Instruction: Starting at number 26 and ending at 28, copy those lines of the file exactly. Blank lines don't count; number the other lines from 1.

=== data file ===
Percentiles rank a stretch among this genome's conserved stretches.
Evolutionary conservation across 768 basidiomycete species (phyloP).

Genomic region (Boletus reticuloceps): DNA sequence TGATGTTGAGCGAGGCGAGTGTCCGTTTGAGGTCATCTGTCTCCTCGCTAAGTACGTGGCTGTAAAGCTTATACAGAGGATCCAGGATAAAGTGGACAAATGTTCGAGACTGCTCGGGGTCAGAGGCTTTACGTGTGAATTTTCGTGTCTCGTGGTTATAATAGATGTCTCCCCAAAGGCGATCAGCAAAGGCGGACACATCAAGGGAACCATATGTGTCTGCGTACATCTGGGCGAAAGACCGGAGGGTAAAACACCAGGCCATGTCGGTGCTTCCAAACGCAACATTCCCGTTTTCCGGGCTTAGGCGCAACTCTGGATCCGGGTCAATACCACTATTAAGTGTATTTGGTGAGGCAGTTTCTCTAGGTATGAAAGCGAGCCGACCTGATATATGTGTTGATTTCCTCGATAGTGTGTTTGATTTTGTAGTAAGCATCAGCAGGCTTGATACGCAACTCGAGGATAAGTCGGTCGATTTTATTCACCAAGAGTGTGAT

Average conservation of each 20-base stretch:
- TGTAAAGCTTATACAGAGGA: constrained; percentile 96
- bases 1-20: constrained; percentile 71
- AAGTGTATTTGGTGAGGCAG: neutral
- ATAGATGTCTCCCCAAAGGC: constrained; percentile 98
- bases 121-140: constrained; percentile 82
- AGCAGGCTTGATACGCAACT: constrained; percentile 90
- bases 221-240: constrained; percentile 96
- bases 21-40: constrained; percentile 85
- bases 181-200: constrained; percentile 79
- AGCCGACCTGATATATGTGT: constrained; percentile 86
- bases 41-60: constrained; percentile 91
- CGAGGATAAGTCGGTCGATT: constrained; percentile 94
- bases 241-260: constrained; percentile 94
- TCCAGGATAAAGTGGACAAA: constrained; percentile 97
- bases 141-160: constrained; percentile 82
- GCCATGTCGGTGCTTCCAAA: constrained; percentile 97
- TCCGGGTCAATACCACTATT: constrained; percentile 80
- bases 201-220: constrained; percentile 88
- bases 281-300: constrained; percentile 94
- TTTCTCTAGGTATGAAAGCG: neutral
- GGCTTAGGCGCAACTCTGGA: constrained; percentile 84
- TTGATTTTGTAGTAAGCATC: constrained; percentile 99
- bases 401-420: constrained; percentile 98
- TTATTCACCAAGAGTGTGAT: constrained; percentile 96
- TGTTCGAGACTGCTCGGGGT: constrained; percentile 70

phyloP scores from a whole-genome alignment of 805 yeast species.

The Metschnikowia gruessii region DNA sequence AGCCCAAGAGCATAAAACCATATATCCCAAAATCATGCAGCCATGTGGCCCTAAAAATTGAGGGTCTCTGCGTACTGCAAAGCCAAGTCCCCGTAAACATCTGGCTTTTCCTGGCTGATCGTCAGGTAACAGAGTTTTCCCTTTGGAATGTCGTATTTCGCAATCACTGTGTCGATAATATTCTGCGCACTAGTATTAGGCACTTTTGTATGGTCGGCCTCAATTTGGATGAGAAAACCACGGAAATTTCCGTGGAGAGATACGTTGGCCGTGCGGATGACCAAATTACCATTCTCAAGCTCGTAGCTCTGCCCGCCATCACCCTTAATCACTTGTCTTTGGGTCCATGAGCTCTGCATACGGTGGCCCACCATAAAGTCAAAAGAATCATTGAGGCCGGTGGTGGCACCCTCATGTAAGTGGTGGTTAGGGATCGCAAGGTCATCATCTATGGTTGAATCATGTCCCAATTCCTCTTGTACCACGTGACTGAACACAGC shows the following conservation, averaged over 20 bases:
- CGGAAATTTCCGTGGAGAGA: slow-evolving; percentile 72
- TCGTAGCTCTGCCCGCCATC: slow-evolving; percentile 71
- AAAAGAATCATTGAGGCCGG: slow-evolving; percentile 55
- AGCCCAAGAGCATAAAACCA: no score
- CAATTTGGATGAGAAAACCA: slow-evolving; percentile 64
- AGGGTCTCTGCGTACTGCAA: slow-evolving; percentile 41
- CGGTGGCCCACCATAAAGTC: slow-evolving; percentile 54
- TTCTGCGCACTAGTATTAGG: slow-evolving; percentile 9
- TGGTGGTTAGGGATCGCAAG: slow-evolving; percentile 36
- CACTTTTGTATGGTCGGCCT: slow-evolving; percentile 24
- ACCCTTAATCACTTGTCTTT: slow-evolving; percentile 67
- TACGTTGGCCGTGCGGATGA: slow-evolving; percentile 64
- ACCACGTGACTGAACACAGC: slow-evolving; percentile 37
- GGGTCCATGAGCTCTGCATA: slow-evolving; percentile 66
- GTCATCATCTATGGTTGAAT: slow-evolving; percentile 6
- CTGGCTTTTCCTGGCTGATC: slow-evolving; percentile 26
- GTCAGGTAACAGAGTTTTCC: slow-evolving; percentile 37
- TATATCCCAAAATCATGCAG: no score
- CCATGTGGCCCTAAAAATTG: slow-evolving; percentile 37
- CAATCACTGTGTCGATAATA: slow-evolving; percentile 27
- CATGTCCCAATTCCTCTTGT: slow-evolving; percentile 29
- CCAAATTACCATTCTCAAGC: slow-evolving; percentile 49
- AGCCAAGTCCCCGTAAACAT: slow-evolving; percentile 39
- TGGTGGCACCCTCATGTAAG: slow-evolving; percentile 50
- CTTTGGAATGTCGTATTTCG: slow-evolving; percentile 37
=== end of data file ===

- TTGATTTTGTAGTAAGCATC: constrained; percentile 99
- bases 401-420: constrained; percentile 98
- TTATTCACCAAGAGTGTGAT: constrained; percentile 96